The book then covers the arduous process of casting the characters and the film’s pre-production after Mervyn LeRoy signed on as producer. It details how MGM heads wanted Shirley Temple to play Dorothy, going against LeRoy’s wishes to cast Judy Garland. After Fox refused to lend Temple to its rival, they decided to go with Garland who seemed wrong from the start. Ozphiles clamored that she had dark hair and Dorothy was a blonde (proof that obsessive fandom isn’t a new phenomenon) and if anyone’s wondering why Dorothy was a redhead in the end, the book covers that as well.
From the infamous makeup that gave original Tin Man, Buddy Ebsen, an allergy, to the decision of making Wicked Witch actress Margaret Hamilton as scary as possible, the book covers every possible aspect that might enrich Oz lore. The book includes gorgeous behind the scenes footage including designs of the Emerald City rarely appreciated onscreen and set references of how famous moments came to be. After that we visit the complex post production and learn that the film’s footage remained untouched while engineers worked on the groundbreaking set design and then created the visual effects. The famous “Jitterbug” scene which included a musical number designed to compliment Judy Garland’s best known musical style was excised from the film and sadly the book isn’t able to make it the justice of actually listening to the odd little number.
As we enter the chapter which focuses on the film’s release, we are treated with publicity stills, posters and newspaper clippings which show the industry’s anxiety about finding out if this would be an over the top chaos or a new motion picture masterpiece. One of the book’s most fascinating entries deals with the film’s reception at the Academy Awards where it lost in all the major categories but went home with Oscars for its music. This is especially poignant because the authors point out that even if the film is now one of the most beloved film classics and is often brought up in lists enraged at how it lost the Best Picture Oscar, upon its arrival it was never really a threat to the other 1939 Technicolor extravaganza that was Gone With the Wind. “If Gone With the Wind had not won, the honor would most likely have gone to either Goodbye, Mr. Chips or Mr. Smith Goes to Washington” they write and mention how The Wizard of Oz worked better as a showcase of MGM’s technical prowess than an actual threat to win Hollywood’s biggest prize.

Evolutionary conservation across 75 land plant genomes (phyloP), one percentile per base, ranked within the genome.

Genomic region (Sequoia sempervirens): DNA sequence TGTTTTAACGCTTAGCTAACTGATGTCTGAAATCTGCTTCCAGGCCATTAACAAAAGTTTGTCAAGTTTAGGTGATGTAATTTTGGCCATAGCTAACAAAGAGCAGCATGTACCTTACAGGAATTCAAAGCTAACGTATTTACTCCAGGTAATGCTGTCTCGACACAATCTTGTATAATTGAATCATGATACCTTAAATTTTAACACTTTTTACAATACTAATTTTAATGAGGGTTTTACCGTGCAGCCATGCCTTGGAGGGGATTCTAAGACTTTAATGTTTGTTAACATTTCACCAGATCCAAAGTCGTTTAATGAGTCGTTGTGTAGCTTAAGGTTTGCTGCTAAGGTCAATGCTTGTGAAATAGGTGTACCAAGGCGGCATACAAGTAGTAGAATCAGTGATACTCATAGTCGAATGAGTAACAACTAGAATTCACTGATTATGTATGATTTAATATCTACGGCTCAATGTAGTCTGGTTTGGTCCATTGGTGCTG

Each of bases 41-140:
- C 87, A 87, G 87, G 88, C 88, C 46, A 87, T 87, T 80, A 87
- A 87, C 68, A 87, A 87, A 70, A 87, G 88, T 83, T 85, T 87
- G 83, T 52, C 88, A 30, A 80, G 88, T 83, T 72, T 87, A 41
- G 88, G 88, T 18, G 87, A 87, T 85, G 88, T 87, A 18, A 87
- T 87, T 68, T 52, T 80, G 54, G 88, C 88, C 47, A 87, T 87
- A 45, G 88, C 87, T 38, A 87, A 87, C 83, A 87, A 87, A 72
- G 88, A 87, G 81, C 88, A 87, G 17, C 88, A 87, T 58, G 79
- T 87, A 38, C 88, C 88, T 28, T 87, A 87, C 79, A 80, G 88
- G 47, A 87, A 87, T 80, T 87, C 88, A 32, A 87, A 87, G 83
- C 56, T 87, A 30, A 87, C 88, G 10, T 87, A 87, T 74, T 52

Before concluding, the writers remark on The Wizard of Oz and how it was marketed to international audiences. The book includes collectible memorabilia that will have fans swooning, like reproductions of posters, publicity lobby cards and most exciting of all, a reproduction of the Wicked Witch of the East’s Certificate of Death, a true treasure from Munchkinland.
Overall, fans of the film will undoubtedly want to add this lavish book to their collection, especially if they’re avid collectors of Oz memorabilia. As lovely as it is, it will undoubtedly not be the last book on the film (especially how every five years we are provided with new restorations and more anniversaries to celebrate) but as it stands today, this book is the best tangible access to Oz goodies on print.